Defensive Player of the Year
Dwight Howard, Orlando Magic

The easiest award on the board. Well, except for Kahn's.

Offensive Player of the Year
Steve Nash, Phoenix Suns

I wanted to give this to LeBron James or Derrick Rose, but to me the opposite of "Defensive Player of the Year" is the guy who focuses entirely on offensive at the complete expense of the other end of the court. And no one embodies that more than Nash, who posted an offensive rating (points per 100 possessions) of 118, while giving up a defensive rating of 114.

Rookie of the Year
Blake Griffin, Los Angeles Clippers

I stand corrected. THIS was the easiest call. Though I did briefly consider giving my award to Gary Neal (Fight on, Towson Tigers!).

Old Man of the Year
Grant Hill, Phoenix Suns

The 38-year-old Hill seemed like he'd be on his way out of the league about five years ago, but he found the fountain of youth in Phoenix. This year he posted a PER right around league average while being surprisingly spry on defense, despite being the third-oldest player in the league (behind Shaq and Kurt Thomas).

Least Valuable Player
Josh Powell, Atlanta Hawks

(going with the opposite first here, to build the suspense)
Just like with MVP, there are a lot of ways to define LVP. Is it the pure worst player in the league? Is it the guy who did the least while making the most money? The worst player on the worst team? I like to think of it as a guy who was horrible for an otherwise good team. So by that standard, the pick has to be Powell. He had -0.2 win shares -- yes, negative -- this season while playing 54 games for the Hawks. That was the worst number for any player playing 500+ minutes for a playoff team. But stats don't tell the whole story. You have to watch the games to appreciate how bad Powell is. I was watching Heat-Hawks the other day, and I saw Powell have this stretch in the fourth quarter: offensive goaltending, missed 5-foot jumper, missed layup, made a couple easy dunks, fouled a three-point shooter, offensive foul on a fast break. Sure, the 4 points he scored were nice, but he easily cost the team more than that. LVP, indeed.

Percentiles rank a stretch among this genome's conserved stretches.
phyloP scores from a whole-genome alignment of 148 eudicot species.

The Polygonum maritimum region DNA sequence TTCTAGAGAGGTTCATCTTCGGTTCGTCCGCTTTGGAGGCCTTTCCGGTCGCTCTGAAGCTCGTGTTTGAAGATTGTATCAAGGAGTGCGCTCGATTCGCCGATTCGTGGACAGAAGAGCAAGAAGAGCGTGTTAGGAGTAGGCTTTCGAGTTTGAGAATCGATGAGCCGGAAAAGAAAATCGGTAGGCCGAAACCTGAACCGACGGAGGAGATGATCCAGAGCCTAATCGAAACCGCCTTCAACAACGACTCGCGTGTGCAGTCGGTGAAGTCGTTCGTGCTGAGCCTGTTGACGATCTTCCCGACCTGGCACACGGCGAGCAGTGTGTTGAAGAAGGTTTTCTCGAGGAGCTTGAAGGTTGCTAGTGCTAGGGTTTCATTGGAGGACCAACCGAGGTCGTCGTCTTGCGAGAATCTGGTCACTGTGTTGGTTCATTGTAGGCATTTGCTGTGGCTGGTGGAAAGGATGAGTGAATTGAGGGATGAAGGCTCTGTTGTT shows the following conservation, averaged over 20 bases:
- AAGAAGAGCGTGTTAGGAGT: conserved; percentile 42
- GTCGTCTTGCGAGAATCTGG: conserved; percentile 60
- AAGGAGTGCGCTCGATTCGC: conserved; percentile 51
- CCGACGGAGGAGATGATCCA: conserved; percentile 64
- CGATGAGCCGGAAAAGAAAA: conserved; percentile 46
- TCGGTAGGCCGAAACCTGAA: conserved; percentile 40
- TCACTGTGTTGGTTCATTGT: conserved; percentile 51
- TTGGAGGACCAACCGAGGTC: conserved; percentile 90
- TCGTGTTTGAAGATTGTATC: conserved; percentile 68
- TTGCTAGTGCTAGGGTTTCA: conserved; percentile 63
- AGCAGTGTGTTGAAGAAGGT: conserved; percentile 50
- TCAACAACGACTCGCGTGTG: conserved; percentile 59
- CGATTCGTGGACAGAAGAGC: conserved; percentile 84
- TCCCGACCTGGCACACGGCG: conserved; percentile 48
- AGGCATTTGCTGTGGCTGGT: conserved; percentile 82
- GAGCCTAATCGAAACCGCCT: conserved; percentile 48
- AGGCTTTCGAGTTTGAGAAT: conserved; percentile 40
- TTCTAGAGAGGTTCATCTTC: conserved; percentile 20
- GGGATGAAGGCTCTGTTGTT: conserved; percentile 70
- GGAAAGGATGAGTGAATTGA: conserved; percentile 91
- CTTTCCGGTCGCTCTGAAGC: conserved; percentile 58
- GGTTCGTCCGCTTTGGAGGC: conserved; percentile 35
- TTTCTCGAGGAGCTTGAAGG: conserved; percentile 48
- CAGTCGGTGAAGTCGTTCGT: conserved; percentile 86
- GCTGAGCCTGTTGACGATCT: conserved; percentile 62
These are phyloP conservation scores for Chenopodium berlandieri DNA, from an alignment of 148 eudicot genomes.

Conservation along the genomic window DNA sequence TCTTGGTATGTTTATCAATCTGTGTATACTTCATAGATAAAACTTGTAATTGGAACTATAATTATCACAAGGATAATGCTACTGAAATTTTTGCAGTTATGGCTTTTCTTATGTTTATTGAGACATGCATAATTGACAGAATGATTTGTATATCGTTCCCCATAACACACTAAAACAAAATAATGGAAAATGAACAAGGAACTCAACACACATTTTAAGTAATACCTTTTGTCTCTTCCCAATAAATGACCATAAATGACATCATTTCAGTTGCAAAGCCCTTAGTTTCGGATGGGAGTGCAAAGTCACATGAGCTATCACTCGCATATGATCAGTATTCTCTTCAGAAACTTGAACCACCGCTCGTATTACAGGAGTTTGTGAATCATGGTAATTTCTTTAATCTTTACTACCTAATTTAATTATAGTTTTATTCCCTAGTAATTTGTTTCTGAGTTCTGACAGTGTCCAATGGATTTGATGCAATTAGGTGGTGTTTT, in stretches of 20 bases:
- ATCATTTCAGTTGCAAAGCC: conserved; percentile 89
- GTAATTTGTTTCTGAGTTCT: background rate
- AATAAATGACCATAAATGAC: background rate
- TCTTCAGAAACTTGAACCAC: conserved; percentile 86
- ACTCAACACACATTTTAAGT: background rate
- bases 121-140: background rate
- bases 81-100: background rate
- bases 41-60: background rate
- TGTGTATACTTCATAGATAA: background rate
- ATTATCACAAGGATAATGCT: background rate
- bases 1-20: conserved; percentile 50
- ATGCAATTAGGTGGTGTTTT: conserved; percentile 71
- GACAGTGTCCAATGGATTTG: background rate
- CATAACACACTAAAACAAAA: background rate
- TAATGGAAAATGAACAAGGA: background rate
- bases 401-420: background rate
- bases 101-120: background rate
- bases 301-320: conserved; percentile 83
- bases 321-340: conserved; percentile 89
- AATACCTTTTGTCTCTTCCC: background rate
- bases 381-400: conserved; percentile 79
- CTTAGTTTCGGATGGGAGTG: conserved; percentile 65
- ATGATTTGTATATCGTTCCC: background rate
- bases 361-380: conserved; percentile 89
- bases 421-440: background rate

Most Valuable Player
Dwight Howard, Orlando Magic

I'm gonna try keep this short, because I don't want to get too much into the "stats vs eye test" debate that has shaped this MVP race. I will say that while I do think LeBron has the stats to be the MVP, he just hasn't always seemed very MVP-like this year, which couldn't possibly be a more wishy-washy subjective statement, but it's true. On the other hand, Howard has the stats and passes the eye test (to be fair, Derrick Rose's stats are pretty damn good too, just not as good as Howard's). I know people want to knock him for the free-throw shooting, but even at his worst, he's still getting his team a point per possession during hack-a-Dwight, which is not terrible. He's the best defensive player in the league, he's becoming a bigger force on offense, and his team would be pretty bad without him -- yes, they had a strong performance against Chicago without him, but that was just one game, and they still lost.

If I was ranking a ballot 1-5, I'd have it like this:

1. Dwight Howard
2. LeBron James
3. Derrick Rose
4. Chris Paul
5. Dwyane Wade

Be sure to check back later today, when I'll have my picks for the first round of the playoffs.